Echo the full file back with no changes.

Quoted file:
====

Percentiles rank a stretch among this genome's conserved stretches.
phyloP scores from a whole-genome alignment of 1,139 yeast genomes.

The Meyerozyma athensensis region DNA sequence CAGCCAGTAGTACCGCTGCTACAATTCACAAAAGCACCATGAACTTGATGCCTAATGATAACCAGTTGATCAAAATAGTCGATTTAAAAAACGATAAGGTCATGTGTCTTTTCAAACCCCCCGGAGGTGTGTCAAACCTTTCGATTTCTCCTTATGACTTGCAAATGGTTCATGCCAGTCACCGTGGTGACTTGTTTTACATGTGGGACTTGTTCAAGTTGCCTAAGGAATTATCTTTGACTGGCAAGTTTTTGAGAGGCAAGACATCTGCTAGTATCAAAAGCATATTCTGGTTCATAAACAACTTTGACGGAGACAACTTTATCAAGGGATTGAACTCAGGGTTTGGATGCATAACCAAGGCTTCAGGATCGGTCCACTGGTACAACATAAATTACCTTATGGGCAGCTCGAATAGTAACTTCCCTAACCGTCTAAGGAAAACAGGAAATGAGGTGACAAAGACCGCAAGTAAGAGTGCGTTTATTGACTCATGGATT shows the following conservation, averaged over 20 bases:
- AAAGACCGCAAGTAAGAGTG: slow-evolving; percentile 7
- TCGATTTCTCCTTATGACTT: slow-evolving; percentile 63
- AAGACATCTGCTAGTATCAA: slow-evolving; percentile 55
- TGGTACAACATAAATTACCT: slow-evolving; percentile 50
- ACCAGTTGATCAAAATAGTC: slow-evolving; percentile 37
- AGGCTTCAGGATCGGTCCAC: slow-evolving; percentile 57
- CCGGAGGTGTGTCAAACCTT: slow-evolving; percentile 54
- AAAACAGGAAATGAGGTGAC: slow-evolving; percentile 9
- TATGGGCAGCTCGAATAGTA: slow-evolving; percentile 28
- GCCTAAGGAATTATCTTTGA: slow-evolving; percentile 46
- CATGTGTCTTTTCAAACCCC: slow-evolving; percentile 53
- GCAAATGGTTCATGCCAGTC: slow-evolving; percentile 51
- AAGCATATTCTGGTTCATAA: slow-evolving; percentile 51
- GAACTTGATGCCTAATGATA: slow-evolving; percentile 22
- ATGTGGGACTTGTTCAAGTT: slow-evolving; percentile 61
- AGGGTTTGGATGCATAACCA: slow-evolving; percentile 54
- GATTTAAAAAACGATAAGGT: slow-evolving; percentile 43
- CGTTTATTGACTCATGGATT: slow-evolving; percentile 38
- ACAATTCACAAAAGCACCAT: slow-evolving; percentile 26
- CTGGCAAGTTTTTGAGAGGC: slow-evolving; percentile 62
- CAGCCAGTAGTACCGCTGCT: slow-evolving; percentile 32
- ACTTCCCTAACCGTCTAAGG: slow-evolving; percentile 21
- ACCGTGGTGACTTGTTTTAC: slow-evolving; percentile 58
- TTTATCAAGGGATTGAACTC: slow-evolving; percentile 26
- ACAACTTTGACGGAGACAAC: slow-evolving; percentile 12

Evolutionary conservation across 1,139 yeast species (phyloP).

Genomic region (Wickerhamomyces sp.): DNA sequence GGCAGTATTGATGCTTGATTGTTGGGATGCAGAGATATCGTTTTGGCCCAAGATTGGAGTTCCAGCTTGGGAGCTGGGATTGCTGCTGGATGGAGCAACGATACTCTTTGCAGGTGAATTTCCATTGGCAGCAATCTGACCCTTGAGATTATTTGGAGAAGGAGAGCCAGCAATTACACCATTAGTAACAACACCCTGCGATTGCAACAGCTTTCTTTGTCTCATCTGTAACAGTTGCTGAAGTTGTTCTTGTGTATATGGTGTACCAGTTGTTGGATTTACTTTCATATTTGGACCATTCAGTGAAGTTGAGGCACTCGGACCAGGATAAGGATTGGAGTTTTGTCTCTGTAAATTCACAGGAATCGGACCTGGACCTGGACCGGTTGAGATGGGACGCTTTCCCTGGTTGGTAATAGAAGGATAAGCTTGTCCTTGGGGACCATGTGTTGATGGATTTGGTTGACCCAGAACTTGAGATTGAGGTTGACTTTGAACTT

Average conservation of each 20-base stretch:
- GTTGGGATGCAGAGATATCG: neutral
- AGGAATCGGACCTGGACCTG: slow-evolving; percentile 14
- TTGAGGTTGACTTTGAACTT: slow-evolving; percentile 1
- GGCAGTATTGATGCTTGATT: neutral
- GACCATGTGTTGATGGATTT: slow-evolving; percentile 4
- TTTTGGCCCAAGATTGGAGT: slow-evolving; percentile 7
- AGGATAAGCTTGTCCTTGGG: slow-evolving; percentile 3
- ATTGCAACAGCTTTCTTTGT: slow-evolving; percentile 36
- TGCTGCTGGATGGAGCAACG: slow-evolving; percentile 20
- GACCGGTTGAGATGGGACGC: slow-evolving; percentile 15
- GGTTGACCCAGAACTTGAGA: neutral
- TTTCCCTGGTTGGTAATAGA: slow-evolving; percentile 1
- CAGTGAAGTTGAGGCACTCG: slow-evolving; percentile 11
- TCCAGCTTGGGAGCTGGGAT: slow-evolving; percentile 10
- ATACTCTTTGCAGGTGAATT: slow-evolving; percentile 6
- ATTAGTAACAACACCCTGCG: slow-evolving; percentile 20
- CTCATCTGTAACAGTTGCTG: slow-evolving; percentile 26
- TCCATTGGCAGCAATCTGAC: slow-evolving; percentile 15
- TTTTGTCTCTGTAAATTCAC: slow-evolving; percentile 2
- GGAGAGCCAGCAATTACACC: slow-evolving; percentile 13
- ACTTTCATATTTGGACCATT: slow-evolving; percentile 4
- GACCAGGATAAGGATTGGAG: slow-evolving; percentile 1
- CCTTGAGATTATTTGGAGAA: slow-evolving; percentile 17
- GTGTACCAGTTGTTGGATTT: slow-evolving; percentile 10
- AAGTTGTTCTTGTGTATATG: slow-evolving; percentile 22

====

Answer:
Percentiles rank a stretch among this genome's conserved stretches.
phyloP scores from a whole-genome alignment of 1,139 yeast genomes.

The Meyerozyma athensensis region DNA sequence CAGCCAGTAGTACCGCTGCTACAATTCACAAAAGCACCATGAACTTGATGCCTAATGATAACCAGTTGATCAAAATAGTCGATTTAAAAAACGATAAGGTCATGTGTCTTTTCAAACCCCCCGGAGGTGTGTCAAACCTTTCGATTTCTCCTTATGACTTGCAAATGGTTCATGCCAGTCACCGTGGTGACTTGTTTTACATGTGGGACTTGTTCAAGTTGCCTAAGGAATTATCTTTGACTGGCAAGTTTTTGAGAGGCAAGACATCTGCTAGTATCAAAAGCATATTCTGGTTCATAAACAACTTTGACGGAGACAACTTTATCAAGGGATTGAACTCAGGGTTTGGATGCATAACCAAGGCTTCAGGATCGGTCCACTGGTACAACATAAATTACCTTATGGGCAGCTCGAATAGTAACTTCCCTAACCGTCTAAGGAAAACAGGAAATGAGGTGACAAAGACCGCAAGTAAGAGTGCGTTTATTGACTCATGGATT shows the following conservation, averaged over 20 bases:
- AAAGACCGCAAGTAAGAGTG: slow-evolving; percentile 7
- TCGATTTCTCCTTATGACTT: slow-evolving; percentile 63
- AAGACATCTGCTAGTATCAA: slow-evolving; percentile 55
- TGGTACAACATAAATTACCT: slow-evolving; percentile 50
- ACCAGTTGATCAAAATAGTC: slow-evolving; percentile 37
- AGGCTTCAGGATCGGTCCAC: slow-evolving; percentile 57
- CCGGAGGTGTGTCAAACCTT: slow-evolving; percentile 54
- AAAACAGGAAATGAGGTGAC: slow-evolving; percentile 9
- TATGGGCAGCTCGAATAGTA: slow-evolving; percentile 28
- GCCTAAGGAATTATCTTTGA: slow-evolving; percentile 46
- CATGTGTCTTTTCAAACCCC: slow-evolving; percentile 53
- GCAAATGGTTCATGCCAGTC: slow-evolving; percentile 51
- AAGCATATTCTGGTTCATAA: slow-evolving; percentile 51
- GAACTTGATGCCTAATGATA: slow-evolving; percentile 22
- ATGTGGGACTTGTTCAAGTT: slow-evolving; percentile 61
- AGGGTTTGGATGCATAACCA: slow-evolving; percentile 54
- GATTTAAAAAACGATAAGGT: slow-evolving; percentile 43
- CGTTTATTGACTCATGGATT: slow-evolving; percentile 38
- ACAATTCACAAAAGCACCAT: slow-evolving; percentile 26
- CTGGCAAGTTTTTGAGAGGC: slow-evolving; percentile 62
- CAGCCAGTAGTACCGCTGCT: slow-evolving; percentile 32
- ACTTCCCTAACCGTCTAAGG: slow-evolving; percentile 21
- ACCGTGGTGACTTGTTTTAC: slow-evolving; percentile 58
- TTTATCAAGGGATTGAACTC: slow-evolving; percentile 26
- ACAACTTTGACGGAGACAAC: slow-evolving; percentile 12

Evolutionary conservation across 1,139 yeast species (phyloP).

Genomic region (Wickerhamomyces sp.): DNA sequence GGCAGTATTGATGCTTGATTGTTGGGATGCAGAGATATCGTTTTGGCCCAAGATTGGAGTTCCAGCTTGGGAGCTGGGATTGCTGCTGGATGGAGCAACGATACTCTTTGCAGGTGAATTTCCATTGGCAGCAATCTGACCCTTGAGATTATTTGGAGAAGGAGAGCCAGCAATTACACCATTAGTAACAACACCCTGCGATTGCAACAGCTTTCTTTGTCTCATCTGTAACAGTTGCTGAAGTTGTTCTTGTGTATATGGTGTACCAGTTGTTGGATTTACTTTCATATTTGGACCATTCAGTGAAGTTGAGGCACTCGGACCAGGATAAGGATTGGAGTTTTGTCTCTGTAAATTCACAGGAATCGGACCTGGACCTGGACCGGTTGAGATGGGACGCTTTCCCTGGTTGGTAATAGAAGGATAAGCTTGTCCTTGGGGACCATGTGTTGATGGATTTGGTTGACCCAGAACTTGAGATTGAGGTTGACTTTGAACTT

Average conservation of each 20-base stretch:
- GTTGGGATGCAGAGATATCG: neutral
- AGGAATCGGACCTGGACCTG: slow-evolving; percentile 14
- TTGAGGTTGACTTTGAACTT: slow-evolving; percentile 1
- GGCAGTATTGATGCTTGATT: neutral
- GACCATGTGTTGATGGATTT: slow-evolving; percentile 4
- TTTTGGCCCAAGATTGGAGT: slow-evolving; percentile 7
- AGGATAAGCTTGTCCTTGGG: slow-evolving; percentile 3
- ATTGCAACAGCTTTCTTTGT: slow-evolving; percentile 36
- TGCTGCTGGATGGAGCAACG: slow-evolving; percentile 20
- GACCGGTTGAGATGGGACGC: slow-evolving; percentile 15
- GGTTGACCCAGAACTTGAGA: neutral
- TTTCCCTGGTTGGTAATAGA: slow-evolving; percentile 1
- CAGTGAAGTTGAGGCACTCG: slow-evolving; percentile 11
- TCCAGCTTGGGAGCTGGGAT: slow-evolving; percentile 10
- ATACTCTTTGCAGGTGAATT: slow-evolving; percentile 6
- ATTAGTAACAACACCCTGCG: slow-evolving; percentile 20
- CTCATCTGTAACAGTTGCTG: slow-evolving; percentile 26
- TCCATTGGCAGCAATCTGAC: slow-evolving; percentile 15
- TTTTGTCTCTGTAAATTCAC: slow-evolving; percentile 2
- GGAGAGCCAGCAATTACACC: slow-evolving; percentile 13
- ACTTTCATATTTGGACCATT: slow-evolving; percentile 4
- GACCAGGATAAGGATTGGAG: slow-evolving; percentile 1
- CCTTGAGATTATTTGGAGAA: slow-evolving; percentile 17
- GTGTACCAGTTGTTGGATTT: slow-evolving; percentile 10
- AAGTTGTTCTTGTGTATATG: slow-evolving; percentile 22